LISTEN | First recording of South African killer whale 'singing'
- The harmonic clicking of a "chatty" killer whale swimming off Fish Hoek in False Bay has been recorded in South Africa for the first time.
- Their distinctive calls can help scientists identify killer whale groups.
- While this killer whale won’t be winning any prizes for its tune, recent activity of its species in False Bay has scientists abuzz, thanks to a pair of shark-eating killer whales.
- For more articles, go to www.BusinessInsider.co.za.
The sounds of a "chatty" killer whale have been recorded in South Africa for the first time, off Fish Hoek in False Bay on Tuesday.
The sounds were captured by researchers Tess Gridley and Simon Elwen from Sea Search, a non-profit based in Muizenberg that focuses on research and conservation of marine mammals along the coasts of South Africa and Namibia. The pair were tipped off by local whale watchers.
“We have a local sightings group which is a bunch of keen whale watchers and operators. Somebody reported early in the morning that there was a killer whale in the False Bay area at around eight o’clock,” said Elwen.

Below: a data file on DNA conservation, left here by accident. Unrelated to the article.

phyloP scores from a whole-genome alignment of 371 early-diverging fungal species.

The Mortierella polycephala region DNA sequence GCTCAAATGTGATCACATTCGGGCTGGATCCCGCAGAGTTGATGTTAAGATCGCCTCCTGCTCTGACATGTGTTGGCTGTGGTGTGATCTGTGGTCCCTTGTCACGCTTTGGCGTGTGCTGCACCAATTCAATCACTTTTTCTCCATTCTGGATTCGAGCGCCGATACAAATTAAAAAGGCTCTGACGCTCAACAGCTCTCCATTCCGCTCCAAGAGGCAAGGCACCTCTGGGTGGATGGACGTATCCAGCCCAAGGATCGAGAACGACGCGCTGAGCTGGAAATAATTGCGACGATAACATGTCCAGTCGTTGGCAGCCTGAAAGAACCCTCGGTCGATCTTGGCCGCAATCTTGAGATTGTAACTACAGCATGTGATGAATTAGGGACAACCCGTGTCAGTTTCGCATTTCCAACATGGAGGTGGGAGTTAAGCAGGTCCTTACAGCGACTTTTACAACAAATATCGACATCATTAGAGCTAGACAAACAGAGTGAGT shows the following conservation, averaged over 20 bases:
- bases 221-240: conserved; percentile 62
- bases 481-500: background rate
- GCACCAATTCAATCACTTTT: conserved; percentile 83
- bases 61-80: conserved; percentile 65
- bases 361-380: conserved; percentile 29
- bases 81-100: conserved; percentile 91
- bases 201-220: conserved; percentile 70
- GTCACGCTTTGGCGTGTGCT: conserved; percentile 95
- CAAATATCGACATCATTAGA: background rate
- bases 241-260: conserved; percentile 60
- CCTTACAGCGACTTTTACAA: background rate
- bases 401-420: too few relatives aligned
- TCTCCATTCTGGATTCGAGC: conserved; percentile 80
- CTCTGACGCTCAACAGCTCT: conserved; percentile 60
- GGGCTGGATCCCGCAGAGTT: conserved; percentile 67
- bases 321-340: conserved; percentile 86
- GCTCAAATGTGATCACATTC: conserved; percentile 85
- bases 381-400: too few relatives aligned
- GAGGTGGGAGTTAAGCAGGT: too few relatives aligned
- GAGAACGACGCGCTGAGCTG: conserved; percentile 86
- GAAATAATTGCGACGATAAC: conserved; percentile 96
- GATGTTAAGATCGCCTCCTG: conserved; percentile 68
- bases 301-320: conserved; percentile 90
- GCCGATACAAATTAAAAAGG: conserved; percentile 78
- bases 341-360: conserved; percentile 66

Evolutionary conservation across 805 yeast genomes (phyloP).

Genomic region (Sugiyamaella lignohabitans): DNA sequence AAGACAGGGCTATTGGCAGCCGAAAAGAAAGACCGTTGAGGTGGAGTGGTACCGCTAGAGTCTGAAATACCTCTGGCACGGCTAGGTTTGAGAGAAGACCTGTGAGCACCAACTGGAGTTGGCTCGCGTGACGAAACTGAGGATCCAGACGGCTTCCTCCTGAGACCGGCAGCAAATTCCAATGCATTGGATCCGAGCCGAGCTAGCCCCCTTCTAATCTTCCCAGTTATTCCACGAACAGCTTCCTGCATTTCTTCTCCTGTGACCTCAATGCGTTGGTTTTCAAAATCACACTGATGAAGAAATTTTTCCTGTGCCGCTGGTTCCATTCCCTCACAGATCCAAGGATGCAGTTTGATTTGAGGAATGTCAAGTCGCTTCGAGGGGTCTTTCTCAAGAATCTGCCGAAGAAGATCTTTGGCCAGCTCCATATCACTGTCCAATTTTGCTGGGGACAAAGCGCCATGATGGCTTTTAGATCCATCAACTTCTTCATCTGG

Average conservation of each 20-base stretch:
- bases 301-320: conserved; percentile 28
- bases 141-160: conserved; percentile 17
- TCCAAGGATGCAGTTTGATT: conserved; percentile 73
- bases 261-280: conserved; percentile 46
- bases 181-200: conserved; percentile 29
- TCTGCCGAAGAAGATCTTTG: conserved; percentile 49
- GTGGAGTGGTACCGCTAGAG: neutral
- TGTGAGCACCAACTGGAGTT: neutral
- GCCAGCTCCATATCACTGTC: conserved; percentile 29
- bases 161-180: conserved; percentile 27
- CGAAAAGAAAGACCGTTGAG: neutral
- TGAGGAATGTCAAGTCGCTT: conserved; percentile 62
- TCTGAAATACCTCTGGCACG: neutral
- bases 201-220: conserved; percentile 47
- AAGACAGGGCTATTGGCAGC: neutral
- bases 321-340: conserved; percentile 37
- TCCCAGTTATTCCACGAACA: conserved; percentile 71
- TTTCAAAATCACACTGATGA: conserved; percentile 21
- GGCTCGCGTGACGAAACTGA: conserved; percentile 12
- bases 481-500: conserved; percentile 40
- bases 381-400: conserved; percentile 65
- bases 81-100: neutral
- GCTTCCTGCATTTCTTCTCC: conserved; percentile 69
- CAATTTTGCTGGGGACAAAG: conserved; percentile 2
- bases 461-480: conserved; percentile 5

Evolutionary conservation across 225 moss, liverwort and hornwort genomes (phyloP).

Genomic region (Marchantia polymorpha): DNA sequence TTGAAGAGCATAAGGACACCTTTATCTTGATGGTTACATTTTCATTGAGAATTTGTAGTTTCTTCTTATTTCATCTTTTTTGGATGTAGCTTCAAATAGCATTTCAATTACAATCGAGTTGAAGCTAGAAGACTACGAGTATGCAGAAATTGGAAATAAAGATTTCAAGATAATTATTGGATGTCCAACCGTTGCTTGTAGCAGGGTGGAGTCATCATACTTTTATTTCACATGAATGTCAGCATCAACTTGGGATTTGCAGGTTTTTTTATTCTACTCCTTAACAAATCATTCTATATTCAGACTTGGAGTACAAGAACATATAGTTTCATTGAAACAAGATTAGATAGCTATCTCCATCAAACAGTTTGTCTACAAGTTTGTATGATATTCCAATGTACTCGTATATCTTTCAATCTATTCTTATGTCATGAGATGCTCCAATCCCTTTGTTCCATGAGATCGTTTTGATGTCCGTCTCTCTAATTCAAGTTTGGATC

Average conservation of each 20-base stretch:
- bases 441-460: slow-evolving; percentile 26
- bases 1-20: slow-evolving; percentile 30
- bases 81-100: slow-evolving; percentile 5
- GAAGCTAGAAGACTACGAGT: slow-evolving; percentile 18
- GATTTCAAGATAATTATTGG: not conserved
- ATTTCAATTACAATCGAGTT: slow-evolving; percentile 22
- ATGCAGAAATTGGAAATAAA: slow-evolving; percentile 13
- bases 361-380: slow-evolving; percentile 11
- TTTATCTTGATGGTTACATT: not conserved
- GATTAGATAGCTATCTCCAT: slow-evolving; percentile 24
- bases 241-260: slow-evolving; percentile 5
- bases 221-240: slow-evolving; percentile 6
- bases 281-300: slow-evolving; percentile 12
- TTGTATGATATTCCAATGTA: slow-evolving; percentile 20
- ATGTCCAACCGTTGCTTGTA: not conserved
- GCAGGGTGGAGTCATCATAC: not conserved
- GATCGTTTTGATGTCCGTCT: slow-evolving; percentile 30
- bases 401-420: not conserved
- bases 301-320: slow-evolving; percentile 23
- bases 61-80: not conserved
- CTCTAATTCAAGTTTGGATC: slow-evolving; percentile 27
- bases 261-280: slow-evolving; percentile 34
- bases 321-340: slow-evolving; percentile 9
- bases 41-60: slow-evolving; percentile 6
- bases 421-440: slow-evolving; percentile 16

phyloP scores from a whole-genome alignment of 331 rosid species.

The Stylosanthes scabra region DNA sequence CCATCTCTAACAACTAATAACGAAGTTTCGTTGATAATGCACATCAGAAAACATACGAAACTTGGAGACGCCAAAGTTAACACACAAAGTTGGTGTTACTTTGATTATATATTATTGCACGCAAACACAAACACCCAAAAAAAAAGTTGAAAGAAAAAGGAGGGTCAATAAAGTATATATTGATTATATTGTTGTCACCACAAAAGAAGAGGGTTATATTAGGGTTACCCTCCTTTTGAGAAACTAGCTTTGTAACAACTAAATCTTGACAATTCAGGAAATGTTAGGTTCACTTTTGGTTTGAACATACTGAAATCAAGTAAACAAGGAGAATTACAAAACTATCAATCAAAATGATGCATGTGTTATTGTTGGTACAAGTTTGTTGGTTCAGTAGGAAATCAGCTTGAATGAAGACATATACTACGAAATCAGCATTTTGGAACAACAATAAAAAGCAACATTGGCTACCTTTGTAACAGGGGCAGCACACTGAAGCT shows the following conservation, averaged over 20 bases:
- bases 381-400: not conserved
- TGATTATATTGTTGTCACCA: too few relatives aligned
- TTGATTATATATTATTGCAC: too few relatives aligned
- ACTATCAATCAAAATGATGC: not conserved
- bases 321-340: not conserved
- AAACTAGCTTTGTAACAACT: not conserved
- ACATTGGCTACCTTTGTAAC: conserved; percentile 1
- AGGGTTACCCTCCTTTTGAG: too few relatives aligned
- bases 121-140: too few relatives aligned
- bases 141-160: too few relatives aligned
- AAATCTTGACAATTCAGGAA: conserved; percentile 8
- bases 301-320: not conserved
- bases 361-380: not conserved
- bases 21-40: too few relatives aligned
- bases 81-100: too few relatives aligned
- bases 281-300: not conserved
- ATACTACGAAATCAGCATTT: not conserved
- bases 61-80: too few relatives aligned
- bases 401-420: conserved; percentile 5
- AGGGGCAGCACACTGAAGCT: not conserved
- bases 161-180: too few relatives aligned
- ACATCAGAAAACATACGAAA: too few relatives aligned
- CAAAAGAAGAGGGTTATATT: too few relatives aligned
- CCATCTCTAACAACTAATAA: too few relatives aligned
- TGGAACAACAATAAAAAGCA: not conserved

“Dave Hurwitz, who runs the Simon’s Town Boat Company, a whale watching company, had his boat on the water and is part of a consortium that are all together trying to learn more about the animals and gave me a ring. I grabbed the equipment and ran out the door, luckily all our batteries were charged and managed to make it from Muizenberg to Simon's Town in about 40 minutes.”
Sea Search has been coordinating acoustic and biopsy research into killer whales for the last two years, working in collaboration with the University of Pretoria as well as Durham University in the United Kingdom.
“It was a male with an erect normal upright dorsal fin. We probably have it in the catalogue, and Hurwitz thought he recognised it from previous boat trips,” said Elwen. “It was quite unusual behaviour [to see]. Usually when killer whales are in the False Bay they tend to keep moving. It was very unusual to see they were staying in one area. The way it behaved we presumable it was probably feeding on something in the bottom – probably some reef associated fish or a ray or something like that."
Listen to this:
“This is the first documentation of orca vocalisations we think in South African waters. In general, killer whales are known for having a shared dialect. So, in groups they share a repertoire of call types,” said Gridley.
“As you can hear from the short clips we put up on our YouTube channel they can sound quite odd. The sound like little bursts and squeaks and whistles. We’re really at the beginning of our research of killer whales in South Africa and vocalisations. Which is why we are excited to get this data.”
The audio is important because you can identify different ecotypes from the calls that killer whales make.